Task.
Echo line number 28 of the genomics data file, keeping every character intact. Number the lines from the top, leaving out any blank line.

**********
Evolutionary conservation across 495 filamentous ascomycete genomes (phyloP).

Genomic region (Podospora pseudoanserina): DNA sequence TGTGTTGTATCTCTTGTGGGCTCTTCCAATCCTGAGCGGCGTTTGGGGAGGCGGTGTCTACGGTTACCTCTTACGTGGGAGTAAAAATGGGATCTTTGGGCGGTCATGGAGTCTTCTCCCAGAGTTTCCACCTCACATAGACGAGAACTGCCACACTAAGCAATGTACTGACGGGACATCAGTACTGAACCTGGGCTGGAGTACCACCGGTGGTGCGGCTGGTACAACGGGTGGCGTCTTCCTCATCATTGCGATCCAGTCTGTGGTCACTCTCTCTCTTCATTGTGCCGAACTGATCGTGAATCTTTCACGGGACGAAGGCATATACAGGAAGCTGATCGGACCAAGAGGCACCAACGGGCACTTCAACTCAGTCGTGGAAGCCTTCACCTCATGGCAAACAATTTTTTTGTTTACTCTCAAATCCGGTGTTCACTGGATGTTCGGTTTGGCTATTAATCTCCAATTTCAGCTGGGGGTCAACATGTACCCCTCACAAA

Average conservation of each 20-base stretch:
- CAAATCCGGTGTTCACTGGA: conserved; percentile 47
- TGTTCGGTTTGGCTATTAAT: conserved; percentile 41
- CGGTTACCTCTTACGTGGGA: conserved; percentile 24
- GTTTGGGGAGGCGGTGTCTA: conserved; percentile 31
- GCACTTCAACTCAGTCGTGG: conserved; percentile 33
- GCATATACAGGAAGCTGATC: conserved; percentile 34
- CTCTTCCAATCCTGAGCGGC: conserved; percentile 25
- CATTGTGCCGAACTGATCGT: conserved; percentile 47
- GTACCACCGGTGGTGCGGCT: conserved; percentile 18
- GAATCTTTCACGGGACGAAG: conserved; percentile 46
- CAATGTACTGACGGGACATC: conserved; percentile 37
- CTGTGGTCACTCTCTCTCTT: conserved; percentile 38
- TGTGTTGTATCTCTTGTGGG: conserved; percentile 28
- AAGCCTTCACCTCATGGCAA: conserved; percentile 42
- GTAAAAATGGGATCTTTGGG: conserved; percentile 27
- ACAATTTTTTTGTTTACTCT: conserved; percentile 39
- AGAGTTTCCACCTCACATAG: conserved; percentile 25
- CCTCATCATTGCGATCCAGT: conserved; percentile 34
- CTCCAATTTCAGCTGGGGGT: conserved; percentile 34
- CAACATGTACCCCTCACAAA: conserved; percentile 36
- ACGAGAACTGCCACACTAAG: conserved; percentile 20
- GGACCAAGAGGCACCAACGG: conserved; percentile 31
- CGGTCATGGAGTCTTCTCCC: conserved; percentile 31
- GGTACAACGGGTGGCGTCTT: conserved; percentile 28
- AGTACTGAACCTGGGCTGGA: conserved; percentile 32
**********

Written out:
- AGTACTGAACCTGGGCTGGA: conserved; percentile 32